VALLEJO -- Bob Smith likes to say he's seen Mare Island from top to bottom. He's been to the crown of the island's tallest cranes and also to the lowest depths of its dry docks.

These days, Smith is also getting a good look at the former shipyard's storied past as a volunteer for the Mare Island Museum. There, he's done everything from building shelves for artifacts to restoring machines and helping to create a ham radio display.

Smith is among a cadre of volunteers, many of them former shipyard workers, who help maintain and keep the Mare Island Historic Park Foundation's museum running at Railroad Avenue and Eighth Street.

"What I enjoy most is getting together and working with the same guys," Smith said of his time at the museum. "We work well together, and we're a team. It's enjoyable to accomplish a display and get it out there. When we do something, we do it 100 percent so that it reflects well on the museum and Mare Island."

The latest project for the 73-year-old is to help restore the Vietnam-era Special Boat Unit 11, a PBR (Painted Boat, River), which had sat on the north end of Mare Island for nearly two decades. For several years, the boat, which has a giant smile painted on the front, was located outside the museum.

Smith likes the work. He is a self-described "River Rat," the designation given those who served aboard PBRs, particularly in the Vietnam War.

His goal is to restore the boat to its original appearance, though it will never go back into the water, he said. When he took on the restoration work, Smith said he would do it only if the PBR were brought inside so it wouldn't endure any more damage from wind, sun, rain and, possibly, vandalism.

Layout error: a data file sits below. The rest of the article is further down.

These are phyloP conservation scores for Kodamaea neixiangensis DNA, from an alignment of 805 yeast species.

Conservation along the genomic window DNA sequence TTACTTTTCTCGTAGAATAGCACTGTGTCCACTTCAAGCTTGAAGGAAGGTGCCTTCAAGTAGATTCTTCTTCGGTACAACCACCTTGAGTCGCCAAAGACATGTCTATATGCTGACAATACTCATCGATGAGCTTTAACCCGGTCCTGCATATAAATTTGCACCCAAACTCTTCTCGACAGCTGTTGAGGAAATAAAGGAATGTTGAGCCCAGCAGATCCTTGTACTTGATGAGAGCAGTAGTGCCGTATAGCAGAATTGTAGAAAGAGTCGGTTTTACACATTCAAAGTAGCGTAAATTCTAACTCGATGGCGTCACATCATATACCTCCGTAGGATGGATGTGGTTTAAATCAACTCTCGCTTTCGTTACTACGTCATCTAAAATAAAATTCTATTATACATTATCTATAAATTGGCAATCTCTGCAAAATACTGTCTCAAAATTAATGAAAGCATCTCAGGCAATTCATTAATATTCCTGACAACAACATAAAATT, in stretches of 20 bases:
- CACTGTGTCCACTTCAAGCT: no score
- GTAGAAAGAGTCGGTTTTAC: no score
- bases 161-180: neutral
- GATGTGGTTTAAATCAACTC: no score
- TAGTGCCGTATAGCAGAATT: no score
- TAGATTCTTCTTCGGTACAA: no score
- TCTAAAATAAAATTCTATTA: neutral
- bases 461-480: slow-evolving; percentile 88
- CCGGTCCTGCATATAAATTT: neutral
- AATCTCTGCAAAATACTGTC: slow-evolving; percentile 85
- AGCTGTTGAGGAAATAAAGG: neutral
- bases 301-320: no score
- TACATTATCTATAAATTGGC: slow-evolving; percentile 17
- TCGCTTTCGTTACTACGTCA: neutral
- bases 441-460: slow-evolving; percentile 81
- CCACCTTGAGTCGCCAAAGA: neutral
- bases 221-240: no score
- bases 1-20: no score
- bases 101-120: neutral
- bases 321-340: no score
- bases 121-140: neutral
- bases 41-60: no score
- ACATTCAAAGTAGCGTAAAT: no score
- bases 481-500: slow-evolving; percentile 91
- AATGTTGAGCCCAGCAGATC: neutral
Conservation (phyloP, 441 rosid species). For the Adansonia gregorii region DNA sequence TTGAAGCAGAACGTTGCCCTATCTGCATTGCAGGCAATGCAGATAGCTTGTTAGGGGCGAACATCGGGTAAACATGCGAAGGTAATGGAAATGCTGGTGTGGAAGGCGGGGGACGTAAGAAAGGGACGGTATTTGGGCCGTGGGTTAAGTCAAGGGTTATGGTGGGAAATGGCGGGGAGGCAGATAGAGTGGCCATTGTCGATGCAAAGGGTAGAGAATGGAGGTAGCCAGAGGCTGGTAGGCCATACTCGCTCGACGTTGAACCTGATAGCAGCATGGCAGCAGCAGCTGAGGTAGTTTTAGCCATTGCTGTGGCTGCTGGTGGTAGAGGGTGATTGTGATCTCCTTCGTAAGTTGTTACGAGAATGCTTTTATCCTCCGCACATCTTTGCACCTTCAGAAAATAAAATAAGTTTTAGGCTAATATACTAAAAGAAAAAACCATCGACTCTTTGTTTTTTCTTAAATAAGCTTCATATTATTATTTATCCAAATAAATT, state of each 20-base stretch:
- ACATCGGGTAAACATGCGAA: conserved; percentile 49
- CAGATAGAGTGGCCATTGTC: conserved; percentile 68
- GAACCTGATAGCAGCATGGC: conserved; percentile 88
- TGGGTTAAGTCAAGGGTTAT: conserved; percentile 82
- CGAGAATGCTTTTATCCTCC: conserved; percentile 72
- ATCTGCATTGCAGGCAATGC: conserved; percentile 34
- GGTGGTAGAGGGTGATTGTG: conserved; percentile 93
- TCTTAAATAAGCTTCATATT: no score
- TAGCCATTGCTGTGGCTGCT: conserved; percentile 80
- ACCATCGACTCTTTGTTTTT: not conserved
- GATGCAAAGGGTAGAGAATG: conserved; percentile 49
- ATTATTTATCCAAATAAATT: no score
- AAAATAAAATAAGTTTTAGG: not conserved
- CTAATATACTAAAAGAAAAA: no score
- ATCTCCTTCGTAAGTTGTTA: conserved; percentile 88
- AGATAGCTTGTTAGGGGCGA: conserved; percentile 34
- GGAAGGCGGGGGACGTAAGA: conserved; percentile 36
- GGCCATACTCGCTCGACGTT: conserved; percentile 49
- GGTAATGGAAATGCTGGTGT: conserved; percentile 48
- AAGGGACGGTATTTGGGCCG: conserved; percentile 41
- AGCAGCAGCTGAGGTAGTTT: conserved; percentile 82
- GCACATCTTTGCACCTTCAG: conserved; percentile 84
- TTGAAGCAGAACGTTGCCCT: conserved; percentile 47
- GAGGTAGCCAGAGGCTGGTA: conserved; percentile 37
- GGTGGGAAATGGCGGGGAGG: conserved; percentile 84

Today, the boat occupies a spot near the rear of the museum, where Smith and other volunteers are replacing the boat's floor and sanding and doing other work.

Eventually, an informational display on the boats will give viewers a more comprehensive view of the PBRs, the Navy's designation for the small, rigid-hulled patrol boats used particularly in the Mekong Delta, where U.S. military forces patrolled.

The PBR was part of Special Boat Unit XI stationed at Mare Island. The unit trained crews on the boats and then shipped the crew to Vietnam to serve as part of the Brown Water Navy, according to the museum. Those who served on them were called "River Rats."

While Smith did not serve on the boat he is restoring, he did serve on a different one during his Vietnam service, 1967-68. After his year overseas, he returned home to Sonoma and began working on Mare Island. From 1968 to 1995, he worked as a machinist and mechanic and later in planning and estimates.

"It was a very busy time for Mare Island. It was the tail end of new construction, and there were two more submarines we were building," he said.

"Mare Island had a lot of good talent," Smith said. "They lost it all when the shipyard closed" in 1996.

Some of that talent is still evident in the volunteers, many of whom build displays, help with tours, greet visitors or do a number of other tasks related to storing and caring for Mare Island artifacts.

Smith said he's working as hard as he can before age catches up to him but figures he has at least 10 more years left in him. He also does some part-time work at the California Maritime Academy, where he repairs various equipment, reminiscent of his work after the shipyard's closure.

For now, Smith, a Sonoma resident, will keep plugging away on his various projects. A Native American from the Karuk tribe in Northern California, Smith said his children are working hard to record the Indian language and study and catalog art and crafts.

While volunteering brings him a lot of enjoyment, Smith said the work on Mare Island is "never ending." "We're all getting older, and we all want to know what's going to happen when we run out of steam," he said.

Contact Sarah Rohrs at srohrs@timesheraldonline.com or 707-553-6832. Follow her at Twitter.com/SarahVTH.

Bob Smith
Former Mare Island worker, current Mare Island Museum volunteer
Age: 73
Family: Wife, Mary; three adult children, Robert, Susan and Carolyn.
Quote: "It's never ending (volunteer work for the Mare Island Museum). We're all getting older, and we all want to know what's going to happen when we run out of steam."